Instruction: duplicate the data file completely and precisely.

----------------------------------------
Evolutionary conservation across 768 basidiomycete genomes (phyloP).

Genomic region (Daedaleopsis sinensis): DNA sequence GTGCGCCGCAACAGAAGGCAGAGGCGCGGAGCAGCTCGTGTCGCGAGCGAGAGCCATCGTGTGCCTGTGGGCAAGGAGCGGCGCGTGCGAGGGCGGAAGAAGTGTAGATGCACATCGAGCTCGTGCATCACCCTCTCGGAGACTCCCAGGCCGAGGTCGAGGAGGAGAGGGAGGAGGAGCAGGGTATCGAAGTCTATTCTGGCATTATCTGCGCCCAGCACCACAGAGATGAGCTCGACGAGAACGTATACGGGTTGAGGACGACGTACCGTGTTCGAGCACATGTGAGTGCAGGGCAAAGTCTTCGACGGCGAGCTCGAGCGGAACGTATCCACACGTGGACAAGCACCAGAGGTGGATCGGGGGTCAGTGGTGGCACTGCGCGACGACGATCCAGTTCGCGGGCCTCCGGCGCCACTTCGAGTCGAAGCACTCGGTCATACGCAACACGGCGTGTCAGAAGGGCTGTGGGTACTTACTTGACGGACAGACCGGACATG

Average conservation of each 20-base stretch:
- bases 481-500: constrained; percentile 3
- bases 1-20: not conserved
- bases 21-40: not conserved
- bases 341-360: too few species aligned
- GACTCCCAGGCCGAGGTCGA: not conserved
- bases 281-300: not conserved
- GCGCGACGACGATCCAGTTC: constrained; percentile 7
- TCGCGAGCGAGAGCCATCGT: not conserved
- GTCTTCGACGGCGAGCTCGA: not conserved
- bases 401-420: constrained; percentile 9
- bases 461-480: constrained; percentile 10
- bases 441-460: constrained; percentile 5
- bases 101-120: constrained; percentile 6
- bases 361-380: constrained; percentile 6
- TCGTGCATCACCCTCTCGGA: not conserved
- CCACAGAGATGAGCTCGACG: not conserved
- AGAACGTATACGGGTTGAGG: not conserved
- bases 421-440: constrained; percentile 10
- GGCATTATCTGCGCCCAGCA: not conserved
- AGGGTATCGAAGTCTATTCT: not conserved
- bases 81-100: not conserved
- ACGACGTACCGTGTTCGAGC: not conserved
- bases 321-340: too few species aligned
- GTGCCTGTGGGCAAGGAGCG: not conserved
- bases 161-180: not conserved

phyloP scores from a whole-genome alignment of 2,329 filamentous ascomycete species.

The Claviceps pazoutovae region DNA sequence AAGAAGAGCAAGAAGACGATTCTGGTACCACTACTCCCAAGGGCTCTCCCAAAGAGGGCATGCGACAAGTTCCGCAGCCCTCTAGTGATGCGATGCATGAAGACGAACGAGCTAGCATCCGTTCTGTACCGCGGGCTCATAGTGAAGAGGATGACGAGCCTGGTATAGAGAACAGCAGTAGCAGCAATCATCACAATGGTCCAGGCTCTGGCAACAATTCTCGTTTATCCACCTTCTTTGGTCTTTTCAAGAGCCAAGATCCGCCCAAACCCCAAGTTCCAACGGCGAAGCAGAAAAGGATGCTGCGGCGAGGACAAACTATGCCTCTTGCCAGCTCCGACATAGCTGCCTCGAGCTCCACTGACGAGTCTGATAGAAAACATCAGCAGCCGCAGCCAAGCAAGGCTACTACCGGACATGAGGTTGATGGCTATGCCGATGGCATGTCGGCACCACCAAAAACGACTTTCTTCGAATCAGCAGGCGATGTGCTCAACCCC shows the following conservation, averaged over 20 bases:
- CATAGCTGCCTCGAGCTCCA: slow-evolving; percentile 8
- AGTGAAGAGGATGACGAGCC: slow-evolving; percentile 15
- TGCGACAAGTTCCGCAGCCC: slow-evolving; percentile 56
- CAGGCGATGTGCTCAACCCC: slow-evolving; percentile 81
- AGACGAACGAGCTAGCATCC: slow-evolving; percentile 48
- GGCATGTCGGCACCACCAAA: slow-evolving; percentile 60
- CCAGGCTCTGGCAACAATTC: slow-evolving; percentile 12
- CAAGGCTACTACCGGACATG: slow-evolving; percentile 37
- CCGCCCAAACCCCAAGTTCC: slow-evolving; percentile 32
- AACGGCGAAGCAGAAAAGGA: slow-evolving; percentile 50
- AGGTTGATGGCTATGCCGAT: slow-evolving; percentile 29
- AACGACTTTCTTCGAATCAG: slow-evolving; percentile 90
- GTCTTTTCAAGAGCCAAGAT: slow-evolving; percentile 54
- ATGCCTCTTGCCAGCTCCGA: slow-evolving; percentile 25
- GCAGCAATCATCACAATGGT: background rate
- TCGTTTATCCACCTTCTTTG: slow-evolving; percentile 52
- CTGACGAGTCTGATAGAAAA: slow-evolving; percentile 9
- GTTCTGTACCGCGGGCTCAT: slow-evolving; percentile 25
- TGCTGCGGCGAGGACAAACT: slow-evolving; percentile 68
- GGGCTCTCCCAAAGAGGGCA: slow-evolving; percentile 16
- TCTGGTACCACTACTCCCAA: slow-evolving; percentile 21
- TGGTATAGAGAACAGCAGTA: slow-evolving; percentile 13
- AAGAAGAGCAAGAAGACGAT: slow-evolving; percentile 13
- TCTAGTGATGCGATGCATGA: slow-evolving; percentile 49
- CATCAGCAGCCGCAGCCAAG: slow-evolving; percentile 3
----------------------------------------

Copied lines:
Evolutionary conservation across 768 basidiomycete genomes (phyloP).

Genomic region (Daedaleopsis sinensis): DNA sequence GTGCGCCGCAACAGAAGGCAGAGGCGCGGAGCAGCTCGTGTCGCGAGCGAGAGCCATCGTGTGCCTGTGGGCAAGGAGCGGCGCGTGCGAGGGCGGAAGAAGTGTAGATGCACATCGAGCTCGTGCATCACCCTCTCGGAGACTCCCAGGCCGAGGTCGAGGAGGAGAGGGAGGAGGAGCAGGGTATCGAAGTCTATTCTGGCATTATCTGCGCCCAGCACCACAGAGATGAGCTCGACGAGAACGTATACGGGTTGAGGACGACGTACCGTGTTCGAGCACATGTGAGTGCAGGGCAAAGTCTTCGACGGCGAGCTCGAGCGGAACGTATCCACACGTGGACAAGCACCAGAGGTGGATCGGGGGTCAGTGGTGGCACTGCGCGACGACGATCCAGTTCGCGGGCCTCCGGCGCCACTTCGAGTCGAAGCACTCGGTCATACGCAACACGGCGTGTCAGAAGGGCTGTGGGTACTTACTTGACGGACAGACCGGACATG

Average conservation of each 20-base stretch:
- bases 481-500: constrained; percentile 3
- bases 1-20: not conserved
- bases 21-40: not conserved
- bases 341-360: too few species aligned
- GACTCCCAGGCCGAGGTCGA: not conserved
- bases 281-300: not conserved
- GCGCGACGACGATCCAGTTC: constrained; percentile 7
- TCGCGAGCGAGAGCCATCGT: not conserved
- GTCTTCGACGGCGAGCTCGA: not conserved
- bases 401-420: constrained; percentile 9
- bases 461-480: constrained; percentile 10
- bases 441-460: constrained; percentile 5
- bases 101-120: constrained; percentile 6
- bases 361-380: constrained; percentile 6
- TCGTGCATCACCCTCTCGGA: not conserved
- CCACAGAGATGAGCTCGACG: not conserved
- AGAACGTATACGGGTTGAGG: not conserved
- bases 421-440: constrained; percentile 10
- GGCATTATCTGCGCCCAGCA: not conserved
- AGGGTATCGAAGTCTATTCT: not conserved
- bases 81-100: not conserved
- ACGACGTACCGTGTTCGAGC: not conserved
- bases 321-340: too few species aligned
- GTGCCTGTGGGCAAGGAGCG: not conserved
- bases 161-180: not conserved

phyloP scores from a whole-genome alignment of 2,329 filamentous ascomycete species.

The Claviceps pazoutovae region DNA sequence AAGAAGAGCAAGAAGACGATTCTGGTACCACTACTCCCAAGGGCTCTCCCAAAGAGGGCATGCGACAAGTTCCGCAGCCCTCTAGTGATGCGATGCATGAAGACGAACGAGCTAGCATCCGTTCTGTACCGCGGGCTCATAGTGAAGAGGATGACGAGCCTGGTATAGAGAACAGCAGTAGCAGCAATCATCACAATGGTCCAGGCTCTGGCAACAATTCTCGTTTATCCACCTTCTTTGGTCTTTTCAAGAGCCAAGATCCGCCCAAACCCCAAGTTCCAACGGCGAAGCAGAAAAGGATGCTGCGGCGAGGACAAACTATGCCTCTTGCCAGCTCCGACATAGCTGCCTCGAGCTCCACTGACGAGTCTGATAGAAAACATCAGCAGCCGCAGCCAAGCAAGGCTACTACCGGACATGAGGTTGATGGCTATGCCGATGGCATGTCGGCACCACCAAAAACGACTTTCTTCGAATCAGCAGGCGATGTGCTCAACCCC shows the following conservation, averaged over 20 bases:
- CATAGCTGCCTCGAGCTCCA: slow-evolving; percentile 8
- AGTGAAGAGGATGACGAGCC: slow-evolving; percentile 15
- TGCGACAAGTTCCGCAGCCC: slow-evolving; percentile 56
- CAGGCGATGTGCTCAACCCC: slow-evolving; percentile 81
- AGACGAACGAGCTAGCATCC: slow-evolving; percentile 48
- GGCATGTCGGCACCACCAAA: slow-evolving; percentile 60
- CCAGGCTCTGGCAACAATTC: slow-evolving; percentile 12
- CAAGGCTACTACCGGACATG: slow-evolving; percentile 37
- CCGCCCAAACCCCAAGTTCC: slow-evolving; percentile 32
- AACGGCGAAGCAGAAAAGGA: slow-evolving; percentile 50
- AGGTTGATGGCTATGCCGAT: slow-evolving; percentile 29
- AACGACTTTCTTCGAATCAG: slow-evolving; percentile 90
- GTCTTTTCAAGAGCCAAGAT: slow-evolving; percentile 54
- ATGCCTCTTGCCAGCTCCGA: slow-evolving; percentile 25
- GCAGCAATCATCACAATGGT: background rate
- TCGTTTATCCACCTTCTTTG: slow-evolving; percentile 52
- CTGACGAGTCTGATAGAAAA: slow-evolving; percentile 9
- GTTCTGTACCGCGGGCTCAT: slow-evolving; percentile 25
- TGCTGCGGCGAGGACAAACT: slow-evolving; percentile 68
- GGGCTCTCCCAAAGAGGGCA: slow-evolving; percentile 16
- TCTGGTACCACTACTCCCAA: slow-evolving; percentile 21
- TGGTATAGAGAACAGCAGTA: slow-evolving; percentile 13
- AAGAAGAGCAAGAAGACGAT: slow-evolving; percentile 13
- TCTAGTGATGCGATGCATGA: slow-evolving; percentile 49
- CATCAGCAGCCGCAGCCAAG: slow-evolving; percentile 3